At both 1 and 2 years, [Avastin] and [Lucentis] had similar effects on visual acuity when the dosing regimen was the same… Small differences in mean gain in visual acuity emerged between dosing regimens.

The magnitude and durability of the therapeutic effect … is remarkable when one considers the natural history of neovascular AMD and the modest efficacy of treatments before [Avastin] and [Lucentis]. At two years, 60% or more of the patients in all groups had 20/40 vision or better, which was dramatically better than among patients who were untreated.

Nevertheless, the study authors sounded a clear cautionary note about Avastin:

Over two years, the rates of death, [heart attack], and stroke did not differ between drugs. The higher rate of serious adverse events for [Avastin]-treated patients reported in year 1 remained in year 2… Although the number of events is small, this has been an area of concern in previous studies of [Avastin]… Results from ongoing randomized clinical trials worldwide may provide additional, independent information about the risk of treatment with [Avastin] relative to [Lucentis].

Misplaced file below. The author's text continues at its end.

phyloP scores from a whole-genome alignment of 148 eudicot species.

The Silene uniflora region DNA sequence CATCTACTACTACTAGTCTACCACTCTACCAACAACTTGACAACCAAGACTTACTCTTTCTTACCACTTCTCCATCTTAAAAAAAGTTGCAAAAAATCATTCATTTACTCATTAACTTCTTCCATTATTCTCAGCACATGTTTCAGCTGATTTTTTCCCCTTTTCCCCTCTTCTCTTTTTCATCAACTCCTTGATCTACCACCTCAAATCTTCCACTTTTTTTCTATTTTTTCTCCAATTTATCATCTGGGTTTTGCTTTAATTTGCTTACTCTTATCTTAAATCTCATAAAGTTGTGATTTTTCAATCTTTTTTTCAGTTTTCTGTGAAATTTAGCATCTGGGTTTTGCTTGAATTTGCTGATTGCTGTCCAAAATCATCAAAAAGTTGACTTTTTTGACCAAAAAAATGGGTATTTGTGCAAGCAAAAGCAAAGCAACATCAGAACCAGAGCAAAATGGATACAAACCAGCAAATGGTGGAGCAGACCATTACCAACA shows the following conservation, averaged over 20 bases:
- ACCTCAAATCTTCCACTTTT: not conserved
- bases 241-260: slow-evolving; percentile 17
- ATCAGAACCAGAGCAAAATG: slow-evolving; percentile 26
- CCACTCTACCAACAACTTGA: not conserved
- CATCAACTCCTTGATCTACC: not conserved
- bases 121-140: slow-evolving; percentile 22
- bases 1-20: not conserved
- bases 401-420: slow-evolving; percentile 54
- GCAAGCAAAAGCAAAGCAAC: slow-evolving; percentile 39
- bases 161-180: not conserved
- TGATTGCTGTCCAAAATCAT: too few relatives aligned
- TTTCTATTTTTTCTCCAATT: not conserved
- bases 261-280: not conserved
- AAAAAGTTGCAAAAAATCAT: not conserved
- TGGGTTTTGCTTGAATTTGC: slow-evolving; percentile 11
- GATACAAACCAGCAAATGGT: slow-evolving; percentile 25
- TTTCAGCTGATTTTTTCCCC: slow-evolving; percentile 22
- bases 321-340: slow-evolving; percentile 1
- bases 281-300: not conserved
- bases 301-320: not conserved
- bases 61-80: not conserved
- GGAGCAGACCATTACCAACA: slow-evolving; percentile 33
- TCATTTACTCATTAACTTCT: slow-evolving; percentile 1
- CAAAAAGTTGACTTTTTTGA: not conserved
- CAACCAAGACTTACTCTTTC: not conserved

A Final Word from the National Eye Institute

From an NEI press release, entitled Avastin and Lucentis are equivalent in treating age-related macular degeneration:

At two years, Avastin and Lucentis, two widely used drugs to treat age-related macular degeneration (AMD), improve vision when administered monthly or on an as-needed basis, although greater improvements in vision were seen with monthly administration.

"Both drugs were highly effective regardless of the approach to dosing. There was slightly less vision gain with as-needed treatment. Patients seeking the small extra advantage of monthly treatment need to be mindful of the additional burden, risks, and costs of monthly injections. Since as-needed dosing required 10 fewer eye injections over the course of two years and yielded similar visual results, many patients may choose this option," said Daniel F. Martin, M.D., study chair for CATT and chairman of the Cole Eye Institute at the Cleveland Clinic.

VisionAware will continue to report on clinical trials and research related to Avastin and Lucentis.


Topics:
Low Vision
Medical Updates
Clinical Trials
Macular Degeneration
Lucentis
Avastin